1. The use of the conjunction “if” presenting the conditional clause that follows clearly means that the explanation in question does not actually need to happen in order for capacity to be found. If the draftsman had intended otherwise he would have used “where” or “provided that”. So, the provision may be held to be satisfied even where the person flatly refuses to receive an appropriately simple explanation of the information, provided that there was evidence that had she received it, she would have understood it.
    1. It is true that section 3(2) is only concerned with the ability to understand information relevant to a decision, when under section 3(1) there is more to making a decision than that. However, if the wife is deemed to be able to understand the relevant information if it were presented appropriately to her by advisers, and therefore by reference to that factor, has capacity, then it is hard to see how the other factors within section 3(1) could lead to a different conclusion.
    1. I therefore conclude that the wife is to be treated as having the capacity to make the necessary decisions to deal with the forthcoming hearing of the husband’s variation applications. The three-stage analysis referred to at paragraph 21 above ends at the first stage. I declare, accordingly, that the wife retains capacity to conduct this litigation and specifically to conduct the husband’s variation applications due to be heard on Thursday, 21 January 2021.
    1. Should the hearing of the husband’s variation applications be adjourned? Both Mr Sear and Mr Lord QC rightly recognise that the material advanced as to the wife’s health, and particularly, and most importantly, the report and oral evidence from Dr Bell, form a sound basis for an application to adjourn next Thursday’s hearing.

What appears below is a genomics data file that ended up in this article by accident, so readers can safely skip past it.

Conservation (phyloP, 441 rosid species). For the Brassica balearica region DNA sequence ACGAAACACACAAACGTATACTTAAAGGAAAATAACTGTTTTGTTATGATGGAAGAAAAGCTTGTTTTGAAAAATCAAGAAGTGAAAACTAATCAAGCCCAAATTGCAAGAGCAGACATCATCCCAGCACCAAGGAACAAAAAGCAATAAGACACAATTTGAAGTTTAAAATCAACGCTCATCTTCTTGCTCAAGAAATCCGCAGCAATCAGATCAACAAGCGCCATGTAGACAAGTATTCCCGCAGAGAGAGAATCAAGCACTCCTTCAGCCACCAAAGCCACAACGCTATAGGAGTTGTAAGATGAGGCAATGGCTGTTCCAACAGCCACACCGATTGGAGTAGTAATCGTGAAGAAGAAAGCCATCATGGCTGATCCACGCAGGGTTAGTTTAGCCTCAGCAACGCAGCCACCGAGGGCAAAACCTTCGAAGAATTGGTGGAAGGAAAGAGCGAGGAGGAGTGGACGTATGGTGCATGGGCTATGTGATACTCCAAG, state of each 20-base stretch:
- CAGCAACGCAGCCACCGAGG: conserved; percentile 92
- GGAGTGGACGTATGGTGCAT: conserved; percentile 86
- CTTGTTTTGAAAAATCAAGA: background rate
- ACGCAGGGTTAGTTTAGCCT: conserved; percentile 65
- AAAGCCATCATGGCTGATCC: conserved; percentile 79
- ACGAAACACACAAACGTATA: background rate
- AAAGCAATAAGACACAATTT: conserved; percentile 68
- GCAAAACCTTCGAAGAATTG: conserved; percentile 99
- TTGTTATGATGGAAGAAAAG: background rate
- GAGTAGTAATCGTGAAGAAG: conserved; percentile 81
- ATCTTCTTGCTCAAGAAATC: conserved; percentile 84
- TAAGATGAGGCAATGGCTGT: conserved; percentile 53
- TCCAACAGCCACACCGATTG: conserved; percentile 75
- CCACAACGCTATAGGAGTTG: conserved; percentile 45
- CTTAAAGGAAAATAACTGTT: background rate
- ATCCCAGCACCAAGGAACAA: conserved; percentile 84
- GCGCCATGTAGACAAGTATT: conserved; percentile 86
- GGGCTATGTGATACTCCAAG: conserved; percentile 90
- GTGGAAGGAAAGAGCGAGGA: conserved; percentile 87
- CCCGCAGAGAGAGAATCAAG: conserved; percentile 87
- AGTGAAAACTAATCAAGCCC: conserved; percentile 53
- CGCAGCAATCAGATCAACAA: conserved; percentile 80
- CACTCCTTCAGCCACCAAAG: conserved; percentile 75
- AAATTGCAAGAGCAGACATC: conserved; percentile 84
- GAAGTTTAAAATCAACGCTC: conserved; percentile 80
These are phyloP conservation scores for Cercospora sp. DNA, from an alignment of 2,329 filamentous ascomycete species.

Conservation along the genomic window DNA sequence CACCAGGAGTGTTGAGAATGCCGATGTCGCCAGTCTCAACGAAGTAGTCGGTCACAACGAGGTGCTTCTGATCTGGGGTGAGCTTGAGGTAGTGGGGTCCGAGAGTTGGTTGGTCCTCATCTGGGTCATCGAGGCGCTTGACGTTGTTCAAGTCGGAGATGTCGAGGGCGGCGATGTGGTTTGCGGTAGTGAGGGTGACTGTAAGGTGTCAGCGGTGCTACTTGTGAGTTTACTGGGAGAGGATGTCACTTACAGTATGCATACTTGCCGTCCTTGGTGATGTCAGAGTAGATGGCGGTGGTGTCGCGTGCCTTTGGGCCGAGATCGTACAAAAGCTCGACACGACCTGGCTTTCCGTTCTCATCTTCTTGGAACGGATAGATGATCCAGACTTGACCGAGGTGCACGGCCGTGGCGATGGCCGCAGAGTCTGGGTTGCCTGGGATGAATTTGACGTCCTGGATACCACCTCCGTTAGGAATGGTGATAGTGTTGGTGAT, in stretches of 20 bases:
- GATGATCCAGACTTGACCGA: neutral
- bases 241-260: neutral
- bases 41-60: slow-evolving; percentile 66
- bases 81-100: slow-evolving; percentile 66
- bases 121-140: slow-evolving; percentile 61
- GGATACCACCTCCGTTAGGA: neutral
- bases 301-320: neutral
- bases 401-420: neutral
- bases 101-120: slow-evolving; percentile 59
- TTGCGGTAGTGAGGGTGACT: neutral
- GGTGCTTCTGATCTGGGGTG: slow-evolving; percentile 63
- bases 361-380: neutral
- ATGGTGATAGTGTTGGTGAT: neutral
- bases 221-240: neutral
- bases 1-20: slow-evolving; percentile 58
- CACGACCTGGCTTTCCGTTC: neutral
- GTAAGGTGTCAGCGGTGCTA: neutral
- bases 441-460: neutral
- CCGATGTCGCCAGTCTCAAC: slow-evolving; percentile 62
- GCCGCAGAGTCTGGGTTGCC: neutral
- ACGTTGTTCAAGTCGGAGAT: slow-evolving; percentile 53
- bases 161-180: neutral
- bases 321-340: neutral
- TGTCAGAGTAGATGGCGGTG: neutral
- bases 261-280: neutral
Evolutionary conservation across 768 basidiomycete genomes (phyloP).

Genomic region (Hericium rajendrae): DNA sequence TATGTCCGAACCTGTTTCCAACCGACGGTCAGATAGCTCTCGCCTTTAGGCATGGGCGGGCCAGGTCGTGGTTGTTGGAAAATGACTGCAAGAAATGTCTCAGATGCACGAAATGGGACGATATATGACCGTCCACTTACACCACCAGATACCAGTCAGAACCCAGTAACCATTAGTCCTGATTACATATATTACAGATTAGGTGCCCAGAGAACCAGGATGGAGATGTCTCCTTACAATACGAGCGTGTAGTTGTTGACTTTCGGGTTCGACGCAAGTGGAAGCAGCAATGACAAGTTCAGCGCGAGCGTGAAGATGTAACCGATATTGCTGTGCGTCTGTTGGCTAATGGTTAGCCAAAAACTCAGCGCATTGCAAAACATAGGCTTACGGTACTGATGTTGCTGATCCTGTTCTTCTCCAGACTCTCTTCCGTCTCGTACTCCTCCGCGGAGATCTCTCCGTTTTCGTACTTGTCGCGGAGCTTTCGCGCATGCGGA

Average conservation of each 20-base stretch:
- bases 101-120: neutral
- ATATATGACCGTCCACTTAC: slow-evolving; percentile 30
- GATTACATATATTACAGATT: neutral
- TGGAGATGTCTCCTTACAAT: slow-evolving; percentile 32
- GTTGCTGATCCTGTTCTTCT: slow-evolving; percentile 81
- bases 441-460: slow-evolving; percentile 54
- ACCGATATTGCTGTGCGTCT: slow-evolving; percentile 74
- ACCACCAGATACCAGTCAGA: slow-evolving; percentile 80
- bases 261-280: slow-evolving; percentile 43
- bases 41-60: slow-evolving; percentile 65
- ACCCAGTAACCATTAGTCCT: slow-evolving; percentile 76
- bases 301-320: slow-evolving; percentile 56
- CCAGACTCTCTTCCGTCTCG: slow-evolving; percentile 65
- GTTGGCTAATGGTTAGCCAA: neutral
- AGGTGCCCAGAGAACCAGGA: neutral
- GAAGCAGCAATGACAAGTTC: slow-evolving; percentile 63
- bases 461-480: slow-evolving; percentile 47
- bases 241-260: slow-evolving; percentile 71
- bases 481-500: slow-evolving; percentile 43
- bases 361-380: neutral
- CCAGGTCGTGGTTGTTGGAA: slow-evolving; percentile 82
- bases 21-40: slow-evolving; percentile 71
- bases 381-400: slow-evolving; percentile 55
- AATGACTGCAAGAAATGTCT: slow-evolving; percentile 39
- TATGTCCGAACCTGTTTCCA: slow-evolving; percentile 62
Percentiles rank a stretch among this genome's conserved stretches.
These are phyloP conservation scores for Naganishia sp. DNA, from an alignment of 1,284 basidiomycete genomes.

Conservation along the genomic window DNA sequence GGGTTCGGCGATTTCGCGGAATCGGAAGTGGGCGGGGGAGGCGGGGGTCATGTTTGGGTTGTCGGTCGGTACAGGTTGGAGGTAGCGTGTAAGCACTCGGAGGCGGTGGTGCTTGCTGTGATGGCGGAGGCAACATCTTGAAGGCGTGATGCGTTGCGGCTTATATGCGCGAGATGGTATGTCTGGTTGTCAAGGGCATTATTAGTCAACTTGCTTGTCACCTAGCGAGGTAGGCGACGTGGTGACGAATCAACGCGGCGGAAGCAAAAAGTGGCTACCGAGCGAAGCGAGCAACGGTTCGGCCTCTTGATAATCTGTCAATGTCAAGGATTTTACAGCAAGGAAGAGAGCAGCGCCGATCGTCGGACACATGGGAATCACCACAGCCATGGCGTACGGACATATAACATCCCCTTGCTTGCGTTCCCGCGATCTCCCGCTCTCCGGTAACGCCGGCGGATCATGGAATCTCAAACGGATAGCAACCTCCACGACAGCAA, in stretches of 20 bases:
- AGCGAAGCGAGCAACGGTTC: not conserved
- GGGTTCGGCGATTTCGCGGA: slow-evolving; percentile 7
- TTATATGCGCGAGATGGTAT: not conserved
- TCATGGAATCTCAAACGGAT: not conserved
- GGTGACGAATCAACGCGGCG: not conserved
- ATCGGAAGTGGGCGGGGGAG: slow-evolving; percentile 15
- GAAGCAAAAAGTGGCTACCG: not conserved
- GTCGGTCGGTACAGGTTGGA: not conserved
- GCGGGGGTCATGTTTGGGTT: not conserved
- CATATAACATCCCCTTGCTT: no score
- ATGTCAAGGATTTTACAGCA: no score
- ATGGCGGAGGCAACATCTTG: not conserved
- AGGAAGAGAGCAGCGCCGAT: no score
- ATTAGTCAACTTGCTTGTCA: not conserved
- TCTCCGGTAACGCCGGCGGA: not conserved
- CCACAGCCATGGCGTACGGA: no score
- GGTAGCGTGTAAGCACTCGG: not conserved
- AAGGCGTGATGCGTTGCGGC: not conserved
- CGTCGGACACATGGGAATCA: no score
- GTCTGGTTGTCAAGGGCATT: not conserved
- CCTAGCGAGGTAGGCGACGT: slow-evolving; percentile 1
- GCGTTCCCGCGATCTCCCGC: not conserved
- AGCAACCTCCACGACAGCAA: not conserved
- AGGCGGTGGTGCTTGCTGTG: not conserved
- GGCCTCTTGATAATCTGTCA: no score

1. In Levy v Ellis-Carr & Ors [2012] EWHC 63 (Ch) Norris J laid down at [36] the evidential requirements which should be met should a medical reason for an adjournment be advanced: the evidence should identify the medical attendant and give details of his familiarity with the party’s medical condition (detailing all recent consultations); should identify with particularity what the patient’s medical condition is and the features of that condition which (in the medical attendant’s opinion) prevent participation in the trial process; should provide a reasoned prognosis; and should give the court some confidence that what is being expressed is an independent opinion after a proper examinationLevy v Ellis-Carr & Ors was approved by the Court of Appeal in Forrester Ketley v Brent [2012] EWCA Civ 324, and in Simou v Salliss & Ors [2017] EWCA Civ 312.
    1. Mr Sear and Mr Lord QC both accept that these criteria for the grant of an adjournment on medical grounds are met. However, Mr Sear asks for certain consequential orders should the adjournment be granted.
  1. I grant the adjournment. It would be singularly unfair and potentially traumatic and damaging to the wife’s core health status were the case to proceed on Thursday. The husband’s variation applications will be re-fixed on a date convenient to counsel on the first open date on or after 15 February 2021. This deferral should allow sufficient time to enable the wife’s new legal team to read into the case and to prepare for the hearing appropriately.